Review: Agitated Radio Pilot - World Winding Down (2007)


artist: Agit­ated Radio Pilot
release: World Wind­ing Down
format: 2xCD
year of release: 2007
label: Dead­Slack­String
dur­a­tion: 1:36:27

detailed info: dis​cogs​.com

Released in late 2007, World Wind­ing Down is Agit­ated Radio Pilot’s first album on (non-recordable) CD, and a double one at that! It also might turn out to be David Colo­han’s mas­ter­piece, because I would surely be intim­id­ated if the pro­ject ever man­ages to cre­ate some­thing even bet­ter. Little known though it is, I believe music like this is so much bet­ter than most of what gets released nowadays in related areas like folk and singer/songwriter. On this album, Agit­ated Radio Pilot takes ele­ments from those genres and really pushes them bey­ond into bril­liant new ter­rit­or­ies.

In a way, World Wind­ing Down is a logical follow-up to 2006’s Your Turn To Go it Alone; the main emphasis is again on mel­an­cholic songs based on gui­tar and vocals. How­ever, the role of instru­ment­als has become big­ger, mak­ing this album the, for me, per­fect syn­thesis of great songs and beau­ti­ful acous­tic sound­scapes and inter­ludes. An impress­ive host of guest artists provides instru­mental and vocal sup­port to all of this; it would be a bit much to list all them - they fill up an entire page on the book­let - but some of the more import­ant are Richard Moult (Far Black Fur­long) on piano, Maja Elli­ott on key­boards and vocals, and Alison O’Donnell (Mel­low Candle) on vocals. Another import­ant ele­ment are the many field record­ings (mainly by Gavin Prior and Anders Gjerde) and bird songs that are subtly woven into both the songs and the instru­ment­als.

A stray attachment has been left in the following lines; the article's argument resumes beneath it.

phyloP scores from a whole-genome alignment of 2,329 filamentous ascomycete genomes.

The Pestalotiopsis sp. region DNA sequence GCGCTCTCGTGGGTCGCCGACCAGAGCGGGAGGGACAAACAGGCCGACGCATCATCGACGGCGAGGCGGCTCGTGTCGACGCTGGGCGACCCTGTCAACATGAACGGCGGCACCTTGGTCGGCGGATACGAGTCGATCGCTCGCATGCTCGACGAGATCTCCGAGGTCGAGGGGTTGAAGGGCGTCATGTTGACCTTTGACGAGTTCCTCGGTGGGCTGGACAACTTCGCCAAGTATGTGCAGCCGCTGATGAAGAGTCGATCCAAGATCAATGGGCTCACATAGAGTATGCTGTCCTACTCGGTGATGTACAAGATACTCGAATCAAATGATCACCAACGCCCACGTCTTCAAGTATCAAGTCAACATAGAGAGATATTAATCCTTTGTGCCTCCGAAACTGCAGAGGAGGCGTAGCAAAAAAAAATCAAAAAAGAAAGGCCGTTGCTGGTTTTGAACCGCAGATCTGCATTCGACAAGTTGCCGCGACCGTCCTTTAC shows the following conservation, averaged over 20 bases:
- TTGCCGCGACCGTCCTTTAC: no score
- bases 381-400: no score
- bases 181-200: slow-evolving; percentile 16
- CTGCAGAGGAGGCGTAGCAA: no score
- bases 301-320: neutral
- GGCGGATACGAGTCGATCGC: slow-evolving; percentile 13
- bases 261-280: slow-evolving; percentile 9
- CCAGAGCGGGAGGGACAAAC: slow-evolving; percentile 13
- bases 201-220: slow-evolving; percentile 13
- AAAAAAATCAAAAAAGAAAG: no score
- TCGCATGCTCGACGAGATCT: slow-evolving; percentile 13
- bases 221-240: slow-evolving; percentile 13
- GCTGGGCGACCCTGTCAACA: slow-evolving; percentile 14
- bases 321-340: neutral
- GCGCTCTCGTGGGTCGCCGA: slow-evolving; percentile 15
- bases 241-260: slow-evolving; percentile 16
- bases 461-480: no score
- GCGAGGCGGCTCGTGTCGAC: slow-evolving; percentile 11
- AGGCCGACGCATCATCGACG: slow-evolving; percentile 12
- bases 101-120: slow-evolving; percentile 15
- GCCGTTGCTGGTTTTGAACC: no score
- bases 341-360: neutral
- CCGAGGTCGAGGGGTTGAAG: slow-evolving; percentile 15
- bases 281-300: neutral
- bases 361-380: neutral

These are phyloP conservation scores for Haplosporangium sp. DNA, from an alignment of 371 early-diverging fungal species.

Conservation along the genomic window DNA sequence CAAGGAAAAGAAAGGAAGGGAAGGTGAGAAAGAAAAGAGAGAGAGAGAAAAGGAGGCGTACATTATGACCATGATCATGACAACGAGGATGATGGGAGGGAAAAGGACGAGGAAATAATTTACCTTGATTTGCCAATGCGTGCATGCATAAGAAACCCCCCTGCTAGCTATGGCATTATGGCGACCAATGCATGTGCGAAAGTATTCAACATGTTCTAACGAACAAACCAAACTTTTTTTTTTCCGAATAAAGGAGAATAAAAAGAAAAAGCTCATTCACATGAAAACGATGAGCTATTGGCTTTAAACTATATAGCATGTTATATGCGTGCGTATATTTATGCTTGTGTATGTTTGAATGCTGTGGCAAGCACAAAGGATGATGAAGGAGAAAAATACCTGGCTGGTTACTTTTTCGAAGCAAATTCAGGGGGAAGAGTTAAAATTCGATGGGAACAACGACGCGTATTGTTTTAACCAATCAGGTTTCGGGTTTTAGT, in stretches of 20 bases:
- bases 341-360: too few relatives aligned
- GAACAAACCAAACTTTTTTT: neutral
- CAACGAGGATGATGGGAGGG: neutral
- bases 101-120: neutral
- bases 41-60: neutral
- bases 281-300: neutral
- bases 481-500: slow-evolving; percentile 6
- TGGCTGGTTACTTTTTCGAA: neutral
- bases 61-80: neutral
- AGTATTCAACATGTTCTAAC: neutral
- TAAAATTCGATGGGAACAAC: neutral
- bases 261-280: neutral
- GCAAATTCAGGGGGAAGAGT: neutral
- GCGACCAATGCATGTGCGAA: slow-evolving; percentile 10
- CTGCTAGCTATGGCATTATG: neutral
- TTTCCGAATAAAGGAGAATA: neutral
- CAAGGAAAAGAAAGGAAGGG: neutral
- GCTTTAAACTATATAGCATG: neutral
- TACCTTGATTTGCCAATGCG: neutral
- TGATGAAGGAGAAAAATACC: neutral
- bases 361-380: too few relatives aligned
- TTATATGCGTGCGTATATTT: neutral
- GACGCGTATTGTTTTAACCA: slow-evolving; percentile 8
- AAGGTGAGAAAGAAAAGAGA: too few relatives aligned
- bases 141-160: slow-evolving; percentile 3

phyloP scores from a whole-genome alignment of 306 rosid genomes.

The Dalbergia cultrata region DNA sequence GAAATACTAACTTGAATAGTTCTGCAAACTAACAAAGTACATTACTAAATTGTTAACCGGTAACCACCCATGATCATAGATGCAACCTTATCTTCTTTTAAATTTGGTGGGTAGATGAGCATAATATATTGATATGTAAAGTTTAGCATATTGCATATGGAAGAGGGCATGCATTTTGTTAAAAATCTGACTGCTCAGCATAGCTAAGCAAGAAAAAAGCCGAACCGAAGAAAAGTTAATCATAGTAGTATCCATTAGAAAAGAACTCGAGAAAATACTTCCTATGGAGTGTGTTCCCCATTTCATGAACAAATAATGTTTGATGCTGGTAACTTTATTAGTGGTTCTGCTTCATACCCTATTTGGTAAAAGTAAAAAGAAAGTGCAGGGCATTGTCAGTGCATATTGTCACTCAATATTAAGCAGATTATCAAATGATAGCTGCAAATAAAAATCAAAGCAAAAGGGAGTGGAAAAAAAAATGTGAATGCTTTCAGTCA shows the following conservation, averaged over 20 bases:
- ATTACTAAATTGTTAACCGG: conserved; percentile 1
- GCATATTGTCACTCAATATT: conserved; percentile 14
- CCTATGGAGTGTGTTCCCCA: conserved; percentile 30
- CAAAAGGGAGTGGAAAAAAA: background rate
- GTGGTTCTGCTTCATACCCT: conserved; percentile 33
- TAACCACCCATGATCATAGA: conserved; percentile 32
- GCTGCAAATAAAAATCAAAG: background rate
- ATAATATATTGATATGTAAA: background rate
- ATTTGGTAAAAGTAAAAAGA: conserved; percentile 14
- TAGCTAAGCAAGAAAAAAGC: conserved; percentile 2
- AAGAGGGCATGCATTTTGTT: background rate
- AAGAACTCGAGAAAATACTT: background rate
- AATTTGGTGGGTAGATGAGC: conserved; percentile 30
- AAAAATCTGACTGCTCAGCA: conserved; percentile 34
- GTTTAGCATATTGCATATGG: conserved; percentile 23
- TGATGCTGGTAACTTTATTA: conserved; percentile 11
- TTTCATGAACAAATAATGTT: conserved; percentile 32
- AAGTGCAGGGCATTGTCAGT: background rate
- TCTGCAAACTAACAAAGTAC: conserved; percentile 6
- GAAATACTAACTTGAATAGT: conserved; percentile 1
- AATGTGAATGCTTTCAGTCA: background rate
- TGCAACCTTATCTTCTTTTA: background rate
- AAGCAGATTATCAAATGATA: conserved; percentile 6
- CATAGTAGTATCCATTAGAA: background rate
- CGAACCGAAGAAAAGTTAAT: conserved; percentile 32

Now, for a brief impres­sion of the struc­ture of the album. Not only is this a double album, there is also a very strong sym­metry between Numin­ous Blues and Lumin­ous Blues. Both have twelve tracks, to start with, and are about 45 to 50 minutes long. But the nature of the cor­res­pond­ing tracks on each half is also quite sim­ilar. The first track on both sides is an instru­mental intro. The one half has a warm dron­ing sound­scape, while the other has beau­ti­ful short piano com­pos­i­tion by Richard Moult with guest vocals by Larissa Pych­lau (Cele) and added effects. The second and third tracks are all excel­lent examples of Colohan’s typ­ical type of song­writ­ing. Espe­cially “All That Fall” and “Around Clos­ing Time” dis­play his undeni­able tal­ent for both song and lyric writ­ing. The fourth tracks take this even fur­ther though; “Car­oline Sings” and “Take Heed of Your Hurt” are both stun­ningly beau­ti­ful songs, each with back­ing vocals by O’Donnell and key­boards by Elli­ott. Tracks five are both inter­ludes, and the sixes and sev­ens con­tain (what else) cent­ral tracks. The title track and “Another Day” (a Roy Harper cover) are both great, but the sev­ens must be some of my abso­lute favour­ites. On this pair, Richard Moult and David Colo­han form the per­fect duo, bring­ing two extraordin­ar­ily beau­ti­ful piano songs. I hope to hear these two together more often in the future! The sym­metry is a bit less from this point on, but men­tion goes any­way to “Earth­fasts”, another one of my favour­ite tracks. It’s the longest one, and a great exer­cise in freefolk exper­i­ment­a­tion. It starts off with some great bluesy gui­tar and strings work by Richard Skelton, and then moves into great mod­ern folk piece, where most of the female guest vocal­ists join in as a choir, also fea­tur­ing Shar­ron Kraus this time. The two by two times final tracks are again sim­ilar. The elev­ens are final pieces of reg­u­lar song, while the two clos­ing tracks take a laid-back ambi­ent approach, end­ing both sides of the album on a moody, mel­an­cholic note.